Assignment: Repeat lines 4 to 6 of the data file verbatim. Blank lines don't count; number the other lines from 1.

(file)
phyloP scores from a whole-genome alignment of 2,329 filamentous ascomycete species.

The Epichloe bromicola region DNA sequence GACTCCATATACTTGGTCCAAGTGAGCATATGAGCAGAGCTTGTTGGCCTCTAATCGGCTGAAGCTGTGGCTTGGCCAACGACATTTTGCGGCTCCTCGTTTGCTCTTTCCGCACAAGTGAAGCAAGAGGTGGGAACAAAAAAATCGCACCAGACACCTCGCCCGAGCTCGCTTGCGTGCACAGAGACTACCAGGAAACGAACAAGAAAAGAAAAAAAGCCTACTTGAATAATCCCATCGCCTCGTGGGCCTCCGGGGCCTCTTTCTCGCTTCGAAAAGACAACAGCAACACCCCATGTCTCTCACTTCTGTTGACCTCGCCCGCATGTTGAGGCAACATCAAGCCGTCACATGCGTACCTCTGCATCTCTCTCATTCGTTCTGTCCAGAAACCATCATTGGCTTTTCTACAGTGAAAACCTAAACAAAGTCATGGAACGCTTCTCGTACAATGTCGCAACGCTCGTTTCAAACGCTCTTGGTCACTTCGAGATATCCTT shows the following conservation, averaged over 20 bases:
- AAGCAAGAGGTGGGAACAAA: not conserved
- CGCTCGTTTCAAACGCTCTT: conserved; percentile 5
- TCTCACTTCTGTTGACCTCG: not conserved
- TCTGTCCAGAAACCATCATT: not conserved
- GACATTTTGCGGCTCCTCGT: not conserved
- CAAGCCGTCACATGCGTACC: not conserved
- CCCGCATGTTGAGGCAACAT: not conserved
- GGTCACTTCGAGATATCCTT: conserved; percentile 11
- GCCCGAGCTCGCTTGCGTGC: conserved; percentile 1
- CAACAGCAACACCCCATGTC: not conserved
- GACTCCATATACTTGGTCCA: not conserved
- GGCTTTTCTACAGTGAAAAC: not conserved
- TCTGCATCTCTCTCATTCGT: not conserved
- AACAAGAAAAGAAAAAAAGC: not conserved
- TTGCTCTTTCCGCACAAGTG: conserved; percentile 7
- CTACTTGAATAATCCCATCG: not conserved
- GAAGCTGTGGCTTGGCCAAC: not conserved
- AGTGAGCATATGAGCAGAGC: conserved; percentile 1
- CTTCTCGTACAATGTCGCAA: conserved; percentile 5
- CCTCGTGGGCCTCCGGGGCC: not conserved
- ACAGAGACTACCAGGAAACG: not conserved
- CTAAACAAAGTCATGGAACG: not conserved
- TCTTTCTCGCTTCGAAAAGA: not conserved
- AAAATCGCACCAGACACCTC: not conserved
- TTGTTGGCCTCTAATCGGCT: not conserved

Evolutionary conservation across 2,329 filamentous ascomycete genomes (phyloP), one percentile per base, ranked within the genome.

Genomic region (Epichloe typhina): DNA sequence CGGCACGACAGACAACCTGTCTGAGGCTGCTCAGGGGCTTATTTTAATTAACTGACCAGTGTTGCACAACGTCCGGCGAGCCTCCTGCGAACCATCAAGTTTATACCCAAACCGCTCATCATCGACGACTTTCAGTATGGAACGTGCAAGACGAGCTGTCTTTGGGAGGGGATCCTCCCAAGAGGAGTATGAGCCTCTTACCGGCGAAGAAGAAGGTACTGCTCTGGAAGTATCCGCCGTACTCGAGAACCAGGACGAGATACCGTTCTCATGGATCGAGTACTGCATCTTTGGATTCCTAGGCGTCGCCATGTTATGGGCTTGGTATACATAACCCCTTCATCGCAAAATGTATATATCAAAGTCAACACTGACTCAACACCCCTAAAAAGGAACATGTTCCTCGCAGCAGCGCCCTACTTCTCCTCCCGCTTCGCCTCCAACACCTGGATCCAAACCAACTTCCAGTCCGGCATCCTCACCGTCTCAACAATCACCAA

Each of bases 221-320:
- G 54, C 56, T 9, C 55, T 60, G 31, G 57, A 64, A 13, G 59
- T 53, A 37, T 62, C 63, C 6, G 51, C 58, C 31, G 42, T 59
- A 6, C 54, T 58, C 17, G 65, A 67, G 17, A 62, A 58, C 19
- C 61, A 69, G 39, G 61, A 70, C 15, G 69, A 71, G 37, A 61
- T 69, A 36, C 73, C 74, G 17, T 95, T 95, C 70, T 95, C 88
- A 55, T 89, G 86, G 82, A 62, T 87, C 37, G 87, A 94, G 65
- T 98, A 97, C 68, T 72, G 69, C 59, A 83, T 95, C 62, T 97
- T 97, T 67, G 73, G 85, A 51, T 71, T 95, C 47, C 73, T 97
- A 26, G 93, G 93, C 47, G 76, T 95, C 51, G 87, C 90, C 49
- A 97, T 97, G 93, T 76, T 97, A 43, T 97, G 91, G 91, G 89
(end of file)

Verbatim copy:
- CGCTCGTTTCAAACGCTCTT: conserved; percentile 5
- TCTCACTTCTGTTGACCTCG: not conserved
- TCTGTCCAGAAACCATCATT: not conserved